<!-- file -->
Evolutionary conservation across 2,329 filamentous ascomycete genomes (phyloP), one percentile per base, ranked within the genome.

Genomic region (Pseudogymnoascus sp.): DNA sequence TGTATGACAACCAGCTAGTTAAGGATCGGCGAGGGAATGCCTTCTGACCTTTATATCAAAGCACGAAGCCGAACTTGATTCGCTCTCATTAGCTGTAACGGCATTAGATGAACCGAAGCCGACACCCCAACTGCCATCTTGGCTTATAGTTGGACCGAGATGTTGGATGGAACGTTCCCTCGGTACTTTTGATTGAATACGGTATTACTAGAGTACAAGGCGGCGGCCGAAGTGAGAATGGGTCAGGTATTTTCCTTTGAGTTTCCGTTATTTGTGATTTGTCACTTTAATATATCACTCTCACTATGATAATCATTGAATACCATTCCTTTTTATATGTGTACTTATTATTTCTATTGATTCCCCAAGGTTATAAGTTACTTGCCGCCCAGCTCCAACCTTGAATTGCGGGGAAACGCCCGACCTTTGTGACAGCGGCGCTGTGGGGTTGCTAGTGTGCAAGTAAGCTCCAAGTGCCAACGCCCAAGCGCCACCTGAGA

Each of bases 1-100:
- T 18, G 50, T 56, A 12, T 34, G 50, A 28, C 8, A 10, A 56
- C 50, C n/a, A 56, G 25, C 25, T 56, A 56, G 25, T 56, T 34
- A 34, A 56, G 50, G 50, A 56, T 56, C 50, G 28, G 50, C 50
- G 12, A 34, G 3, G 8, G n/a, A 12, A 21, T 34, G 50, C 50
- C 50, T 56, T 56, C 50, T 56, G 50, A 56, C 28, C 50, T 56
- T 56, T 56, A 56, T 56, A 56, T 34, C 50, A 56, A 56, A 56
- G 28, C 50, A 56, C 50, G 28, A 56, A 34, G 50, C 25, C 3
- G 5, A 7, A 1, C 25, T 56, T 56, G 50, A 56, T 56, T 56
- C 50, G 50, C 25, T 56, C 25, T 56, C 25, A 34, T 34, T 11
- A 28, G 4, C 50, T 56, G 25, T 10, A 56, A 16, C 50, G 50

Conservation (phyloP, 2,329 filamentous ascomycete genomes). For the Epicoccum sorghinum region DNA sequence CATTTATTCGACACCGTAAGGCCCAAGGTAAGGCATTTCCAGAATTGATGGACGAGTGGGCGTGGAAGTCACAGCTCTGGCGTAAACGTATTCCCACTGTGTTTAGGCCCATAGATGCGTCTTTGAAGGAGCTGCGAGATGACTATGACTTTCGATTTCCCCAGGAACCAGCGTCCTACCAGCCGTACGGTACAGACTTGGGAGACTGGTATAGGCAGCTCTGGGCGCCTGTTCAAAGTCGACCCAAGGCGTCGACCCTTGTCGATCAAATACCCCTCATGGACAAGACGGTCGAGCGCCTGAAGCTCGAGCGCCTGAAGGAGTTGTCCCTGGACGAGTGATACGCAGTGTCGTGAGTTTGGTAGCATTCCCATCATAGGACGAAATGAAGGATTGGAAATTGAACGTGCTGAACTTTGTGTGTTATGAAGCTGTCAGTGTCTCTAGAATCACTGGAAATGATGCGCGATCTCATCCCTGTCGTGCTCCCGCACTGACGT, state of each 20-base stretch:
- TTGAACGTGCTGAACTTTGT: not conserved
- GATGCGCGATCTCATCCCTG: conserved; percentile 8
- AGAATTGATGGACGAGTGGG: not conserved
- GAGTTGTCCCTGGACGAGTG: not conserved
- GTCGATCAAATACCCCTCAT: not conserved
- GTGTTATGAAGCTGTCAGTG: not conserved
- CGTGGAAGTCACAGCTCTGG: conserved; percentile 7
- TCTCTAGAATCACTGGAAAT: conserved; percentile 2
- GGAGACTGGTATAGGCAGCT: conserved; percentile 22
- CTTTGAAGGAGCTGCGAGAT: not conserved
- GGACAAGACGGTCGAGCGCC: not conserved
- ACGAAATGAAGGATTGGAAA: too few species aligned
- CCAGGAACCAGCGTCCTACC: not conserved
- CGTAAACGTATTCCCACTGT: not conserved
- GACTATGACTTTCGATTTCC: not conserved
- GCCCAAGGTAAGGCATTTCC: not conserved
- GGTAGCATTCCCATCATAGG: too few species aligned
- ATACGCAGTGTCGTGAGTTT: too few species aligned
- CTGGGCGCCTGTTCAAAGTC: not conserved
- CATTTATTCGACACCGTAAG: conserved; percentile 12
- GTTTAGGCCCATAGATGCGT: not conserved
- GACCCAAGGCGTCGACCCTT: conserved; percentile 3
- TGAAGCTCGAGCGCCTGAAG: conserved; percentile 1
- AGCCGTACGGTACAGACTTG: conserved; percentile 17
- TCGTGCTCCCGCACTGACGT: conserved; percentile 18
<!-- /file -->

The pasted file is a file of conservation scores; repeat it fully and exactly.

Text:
Evolutionary conservation across 2,329 filamentous ascomycete genomes (phyloP), one percentile per base, ranked within the genome.

Genomic region (Pseudogymnoascus sp.): DNA sequence TGTATGACAACCAGCTAGTTAAGGATCGGCGAGGGAATGCCTTCTGACCTTTATATCAAAGCACGAAGCCGAACTTGATTCGCTCTCATTAGCTGTAACGGCATTAGATGAACCGAAGCCGACACCCCAACTGCCATCTTGGCTTATAGTTGGACCGAGATGTTGGATGGAACGTTCCCTCGGTACTTTTGATTGAATACGGTATTACTAGAGTACAAGGCGGCGGCCGAAGTGAGAATGGGTCAGGTATTTTCCTTTGAGTTTCCGTTATTTGTGATTTGTCACTTTAATATATCACTCTCACTATGATAATCATTGAATACCATTCCTTTTTATATGTGTACTTATTATTTCTATTGATTCCCCAAGGTTATAAGTTACTTGCCGCCCAGCTCCAACCTTGAATTGCGGGGAAACGCCCGACCTTTGTGACAGCGGCGCTGTGGGGTTGCTAGTGTGCAAGTAAGCTCCAAGTGCCAACGCCCAAGCGCCACCTGAGA

Each of bases 1-100:
- T 18, G 50, T 56, A 12, T 34, G 50, A 28, C 8, A 10, A 56
- C 50, C n/a, A 56, G 25, C 25, T 56, A 56, G 25, T 56, T 34
- A 34, A 56, G 50, G 50, A 56, T 56, C 50, G 28, G 50, C 50
- G 12, A 34, G 3, G 8, G n/a, A 12, A 21, T 34, G 50, C 50
- C 50, T 56, T 56, C 50, T 56, G 50, A 56, C 28, C 50, T 56
- T 56, T 56, A 56, T 56, A 56, T 34, C 50, A 56, A 56, A 56
- G 28, C 50, A 56, C 50, G 28, A 56, A 34, G 50, C 25, C 3
- G 5, A 7, A 1, C 25, T 56, T 56, G 50, A 56, T 56, T 56
- C 50, G 50, C 25, T 56, C 25, T 56, C 25, A 34, T 34, T 11
- A 28, G 4, C 50, T 56, G 25, T 10, A 56, A 16, C 50, G 50

Conservation (phyloP, 2,329 filamentous ascomycete genomes). For the Epicoccum sorghinum region DNA sequence CATTTATTCGACACCGTAAGGCCCAAGGTAAGGCATTTCCAGAATTGATGGACGAGTGGGCGTGGAAGTCACAGCTCTGGCGTAAACGTATTCCCACTGTGTTTAGGCCCATAGATGCGTCTTTGAAGGAGCTGCGAGATGACTATGACTTTCGATTTCCCCAGGAACCAGCGTCCTACCAGCCGTACGGTACAGACTTGGGAGACTGGTATAGGCAGCTCTGGGCGCCTGTTCAAAGTCGACCCAAGGCGTCGACCCTTGTCGATCAAATACCCCTCATGGACAAGACGGTCGAGCGCCTGAAGCTCGAGCGCCTGAAGGAGTTGTCCCTGGACGAGTGATACGCAGTGTCGTGAGTTTGGTAGCATTCCCATCATAGGACGAAATGAAGGATTGGAAATTGAACGTGCTGAACTTTGTGTGTTATGAAGCTGTCAGTGTCTCTAGAATCACTGGAAATGATGCGCGATCTCATCCCTGTCGTGCTCCCGCACTGACGT, state of each 20-base stretch:
- TTGAACGTGCTGAACTTTGT: not conserved
- GATGCGCGATCTCATCCCTG: conserved; percentile 8
- AGAATTGATGGACGAGTGGG: not conserved
- GAGTTGTCCCTGGACGAGTG: not conserved
- GTCGATCAAATACCCCTCAT: not conserved
- GTGTTATGAAGCTGTCAGTG: not conserved
- CGTGGAAGTCACAGCTCTGG: conserved; percentile 7
- TCTCTAGAATCACTGGAAAT: conserved; percentile 2
- GGAGACTGGTATAGGCAGCT: conserved; percentile 22
- CTTTGAAGGAGCTGCGAGAT: not conserved
- GGACAAGACGGTCGAGCGCC: not conserved
- ACGAAATGAAGGATTGGAAA: too few species aligned
- CCAGGAACCAGCGTCCTACC: not conserved
- CGTAAACGTATTCCCACTGT: not conserved
- GACTATGACTTTCGATTTCC: not conserved
- GCCCAAGGTAAGGCATTTCC: not conserved
- GGTAGCATTCCCATCATAGG: too few species aligned
- ATACGCAGTGTCGTGAGTTT: too few species aligned
- CTGGGCGCCTGTTCAAAGTC: not conserved
- CATTTATTCGACACCGTAAG: conserved; percentile 12
- GTTTAGGCCCATAGATGCGT: not conserved
- GACCCAAGGCGTCGACCCTT: conserved; percentile 3
- TGAAGCTCGAGCGCCTGAAG: conserved; percentile 1
- AGCCGTACGGTACAGACTTG: conserved; percentile 17
- TCGTGCTCCCGCACTGACGT: conserved; percentile 18